I understand that it’s about trial and error, and I enjoy the learn-by-failing kind of gameplay, but I do think it’s one too many variables, and adding an unwelcome time pressure. Since the probe launch point is often one of the fastest moving objects, it means that a tiny change in launch time can have disproportionate effect on the trajectory.

        But the biggest problem is that when the probe starts by orbiting a planet, it is moving in a more complex path than the rest of the elements of the puzzle! The sun is stationary, the planets are in a circular orbit, but the launch point is a fast-moving tightly-curled flat spiral bent into an circular loop*!

        I’m coming across as overly-negative because I have my game design hat on lately. I very much enjoy 0rbitalis, and I recommend it as a purchase. It costs roughly as much as a family sized bag of crisps, and it’s better for you, even if it doesn’t have the delicious tang of salt and vinegar.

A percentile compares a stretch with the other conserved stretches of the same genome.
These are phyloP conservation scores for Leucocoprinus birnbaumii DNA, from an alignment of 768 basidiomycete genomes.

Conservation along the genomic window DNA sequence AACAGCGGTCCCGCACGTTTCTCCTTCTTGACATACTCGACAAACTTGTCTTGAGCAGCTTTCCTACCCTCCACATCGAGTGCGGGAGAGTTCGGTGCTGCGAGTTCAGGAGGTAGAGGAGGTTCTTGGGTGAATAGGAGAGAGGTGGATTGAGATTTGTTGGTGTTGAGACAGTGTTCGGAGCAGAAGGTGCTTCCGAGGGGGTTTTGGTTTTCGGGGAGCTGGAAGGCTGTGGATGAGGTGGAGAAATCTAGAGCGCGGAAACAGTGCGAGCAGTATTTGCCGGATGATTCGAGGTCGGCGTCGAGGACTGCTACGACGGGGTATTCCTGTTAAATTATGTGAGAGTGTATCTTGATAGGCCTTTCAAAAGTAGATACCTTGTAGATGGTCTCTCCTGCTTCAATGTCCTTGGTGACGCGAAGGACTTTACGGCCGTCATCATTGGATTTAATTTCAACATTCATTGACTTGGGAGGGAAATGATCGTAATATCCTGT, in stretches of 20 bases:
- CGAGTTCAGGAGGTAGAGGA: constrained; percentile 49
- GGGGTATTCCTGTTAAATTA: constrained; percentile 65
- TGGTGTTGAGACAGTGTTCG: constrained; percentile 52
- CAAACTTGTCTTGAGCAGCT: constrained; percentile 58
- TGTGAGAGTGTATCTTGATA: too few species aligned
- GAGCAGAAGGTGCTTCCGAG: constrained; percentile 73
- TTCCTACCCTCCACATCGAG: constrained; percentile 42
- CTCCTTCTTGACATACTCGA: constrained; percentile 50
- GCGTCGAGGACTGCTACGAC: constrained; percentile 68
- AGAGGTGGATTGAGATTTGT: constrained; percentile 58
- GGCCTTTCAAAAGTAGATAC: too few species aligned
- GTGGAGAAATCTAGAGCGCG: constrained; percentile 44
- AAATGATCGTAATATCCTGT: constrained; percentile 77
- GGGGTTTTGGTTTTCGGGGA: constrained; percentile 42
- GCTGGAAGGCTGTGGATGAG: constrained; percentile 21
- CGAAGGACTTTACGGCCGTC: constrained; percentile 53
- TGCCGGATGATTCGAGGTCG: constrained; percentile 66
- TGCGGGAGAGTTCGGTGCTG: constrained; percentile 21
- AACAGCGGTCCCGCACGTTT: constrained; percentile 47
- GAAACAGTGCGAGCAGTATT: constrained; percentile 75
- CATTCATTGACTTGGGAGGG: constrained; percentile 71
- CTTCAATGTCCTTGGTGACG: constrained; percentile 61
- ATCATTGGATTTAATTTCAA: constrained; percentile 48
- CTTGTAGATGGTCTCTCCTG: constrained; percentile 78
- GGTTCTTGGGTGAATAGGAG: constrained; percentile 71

*: An epitrochoid, if I recall correctly. Words are fun!

        • AlanZucconi says:

          This is probably the best review EVER MADE of 0RBITALIS…

  2. Nettle says:

    I somehow managed to play this for two hours last night, but that was mostly redoing the same level over and over until I beat Simon Roth… Very worth the £2.

    • AlanZucconi says:

      I gave up. My scores are not even in the leaderboard any more… :D

  3. Ross Angus says:

    But I thought gravity was the weakest of the four fundamental forces (misses point completely).

    • AlanZucconi says:

      I knew one day someone would have said that. :p
      Yes. Is the weakest. But saying it would also make the trailer sound naff… :p

    • The Random One says:

      Maybe they’re saving the other fundamenteal forces for the sequels, like Darksiders.

  4. Fumarole says:


  5. DrollRemark says:

    But how would lead boots help you if you didn’t believe in gravity?

  6. CelticPixel says:

    Brilliant, I love this little game.